Aggregates passing 6mm sieve

Final exposed surface of cast stone. It is independent of colour, but it will control the colour intensity. Acid etching is a cast stone finish.

A horizontal joint completely filled with mortar.

Mortar of pouring consistency.

A unit spanning an opening but not necessarily intended to carry the weight of the construction above

A single continuous mix throughout the section of the unit.

A metal device cast into a unit normally used for anchoring or handling

The vertical side of a door or window frame or opening

Gap between masonry units filled with mortar or backer rod and sealant

Scheme The jointing pattern shown on contract documents.

A metal device embedded into the cast stone for the purpose of lifting and/or anchoring.

(or Lintol) A unit spanning an opening and intended to carry the weight of the construction above.

A walling block manufactured to look like natural stone, less than 650mm long and not containing reinforcement or fixings. Standard BS EN 771-5 applies to Manufactured Stone items.

Of, say, a column when it is made of a single block of stone.

A blend of cement, lime, sand and water which is applied at a pliable consistency to bond masonry units.

A form in which cast stone is shaped. It can be constructed from wood, rubber, fibreglass and other materials.

The UKCSA Operating Standard lists the minimum manufacturing processes and control requirements that all manufacturing members must comply with as a condition of membership.

A concrete product not poured in place.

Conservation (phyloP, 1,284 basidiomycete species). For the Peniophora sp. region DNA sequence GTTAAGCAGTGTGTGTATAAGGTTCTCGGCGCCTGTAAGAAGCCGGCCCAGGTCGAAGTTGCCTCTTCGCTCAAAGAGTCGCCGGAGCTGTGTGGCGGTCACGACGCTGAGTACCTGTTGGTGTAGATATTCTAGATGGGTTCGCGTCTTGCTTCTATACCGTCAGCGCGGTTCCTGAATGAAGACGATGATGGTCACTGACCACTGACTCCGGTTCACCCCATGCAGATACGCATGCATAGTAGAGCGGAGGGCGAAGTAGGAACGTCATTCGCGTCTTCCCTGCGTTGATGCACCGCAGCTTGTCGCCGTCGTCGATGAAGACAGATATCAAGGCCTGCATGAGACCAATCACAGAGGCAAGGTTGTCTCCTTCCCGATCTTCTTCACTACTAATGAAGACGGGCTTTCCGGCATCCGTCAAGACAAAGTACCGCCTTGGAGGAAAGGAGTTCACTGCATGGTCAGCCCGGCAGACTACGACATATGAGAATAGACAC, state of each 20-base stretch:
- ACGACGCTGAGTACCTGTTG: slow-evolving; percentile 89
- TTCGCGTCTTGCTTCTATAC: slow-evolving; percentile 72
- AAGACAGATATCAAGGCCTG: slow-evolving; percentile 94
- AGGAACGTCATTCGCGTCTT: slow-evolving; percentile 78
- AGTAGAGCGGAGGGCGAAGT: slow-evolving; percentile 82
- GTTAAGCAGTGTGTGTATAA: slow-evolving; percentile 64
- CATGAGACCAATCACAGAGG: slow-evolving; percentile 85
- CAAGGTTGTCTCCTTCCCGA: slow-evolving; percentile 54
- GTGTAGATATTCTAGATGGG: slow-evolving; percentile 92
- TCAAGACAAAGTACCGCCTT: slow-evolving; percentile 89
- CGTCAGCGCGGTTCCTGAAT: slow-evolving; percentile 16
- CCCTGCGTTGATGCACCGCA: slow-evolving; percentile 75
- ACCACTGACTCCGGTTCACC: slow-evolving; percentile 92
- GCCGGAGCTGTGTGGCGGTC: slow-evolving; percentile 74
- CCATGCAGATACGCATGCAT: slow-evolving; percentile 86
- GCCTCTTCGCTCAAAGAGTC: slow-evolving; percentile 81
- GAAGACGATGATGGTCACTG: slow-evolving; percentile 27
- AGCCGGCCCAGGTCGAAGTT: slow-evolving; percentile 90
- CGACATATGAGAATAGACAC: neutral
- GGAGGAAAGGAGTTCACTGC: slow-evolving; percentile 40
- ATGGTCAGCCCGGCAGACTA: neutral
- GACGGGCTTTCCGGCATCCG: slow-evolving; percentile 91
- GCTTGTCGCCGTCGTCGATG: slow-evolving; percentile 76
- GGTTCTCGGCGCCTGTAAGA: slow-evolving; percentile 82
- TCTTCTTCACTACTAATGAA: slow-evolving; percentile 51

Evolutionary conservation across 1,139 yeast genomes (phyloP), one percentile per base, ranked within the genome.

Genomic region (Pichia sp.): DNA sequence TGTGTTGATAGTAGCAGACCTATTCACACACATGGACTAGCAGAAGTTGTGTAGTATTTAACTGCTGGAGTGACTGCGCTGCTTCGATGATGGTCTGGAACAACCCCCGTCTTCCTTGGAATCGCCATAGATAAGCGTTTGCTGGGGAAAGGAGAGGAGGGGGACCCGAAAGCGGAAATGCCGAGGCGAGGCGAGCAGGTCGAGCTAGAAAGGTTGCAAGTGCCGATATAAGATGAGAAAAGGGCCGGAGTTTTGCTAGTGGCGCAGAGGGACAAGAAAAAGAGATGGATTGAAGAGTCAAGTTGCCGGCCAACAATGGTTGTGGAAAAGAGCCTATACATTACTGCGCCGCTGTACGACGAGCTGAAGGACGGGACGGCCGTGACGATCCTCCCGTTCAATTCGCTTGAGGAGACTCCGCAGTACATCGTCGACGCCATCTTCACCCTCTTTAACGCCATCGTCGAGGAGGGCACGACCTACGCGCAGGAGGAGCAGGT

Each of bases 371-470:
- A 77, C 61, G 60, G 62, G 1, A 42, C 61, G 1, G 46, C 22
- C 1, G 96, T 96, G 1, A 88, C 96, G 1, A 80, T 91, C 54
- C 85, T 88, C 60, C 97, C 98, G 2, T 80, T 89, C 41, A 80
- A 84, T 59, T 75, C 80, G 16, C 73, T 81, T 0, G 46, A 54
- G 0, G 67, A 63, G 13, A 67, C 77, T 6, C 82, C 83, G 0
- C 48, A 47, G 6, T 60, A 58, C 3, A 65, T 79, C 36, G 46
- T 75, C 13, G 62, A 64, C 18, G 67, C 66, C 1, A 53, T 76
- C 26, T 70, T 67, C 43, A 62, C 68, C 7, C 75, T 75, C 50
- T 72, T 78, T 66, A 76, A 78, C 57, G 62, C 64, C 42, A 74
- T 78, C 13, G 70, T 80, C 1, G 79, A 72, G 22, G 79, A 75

The standard introduced by UKCSA to which all members comply. The inclusion of a Quality Mark label on cast stone is the UKCSA manufacturing member’s confirmation that the cast stone supplied complies with all of the UKCSA Quality Mark Scheme.

Masonry blocks placed to give emphasis to the corner of a building.

A deformed steel bar used for reinforcing cast stone.

A continuous groove cut or cast into a cast stone unit.

Rebar, basalt fibre composite reinforcing bars, or alkali-resistant extruded fibre placed into a cast stone unit during the manufacturing process to augment the unit during handling or to enable it to carry a structural load (ie lintel).

The side or face of a surface or moulding at right angles to the main face

The return of a wall surface into a door or window opening, normally at right angles to the main wall face.

Masonry of stone, brick or stucco with the joints between the blocks recessed with V-joints or other profiles imparting additional emphasis and visual strength to the wall.

manufacturing process giving components a slightly open textured face, similar to sawn quarried stone.

The drawing which the cast stone manufacturer submits for approval, showing the shape of pieces, exposed faces, jointing, anchoring, reinforcing and unit cross section.

The underside of a projecting element such as a cornice, or any flat underside.

A large-scale chamfer, such as a door or window reveal, wider at the wall surface than at the frame.

A cast stone window sill that fits within the masonry opening.

Allowable deviation from specified dimensions.

A finish obtained by texturing the cast stone eg bush hammering or needling

A finish normally given to the back or unformed side of cast stone. This finish may look slightly different than the moulded sides of the piece.

Any face or part of a cast stone unit visible after completion of works. Visual Faces are Exposed Faces but not necessarily vice versa.

manufacturing process giving a close face texture and allowing large components and those with complex reinforcements to be produced.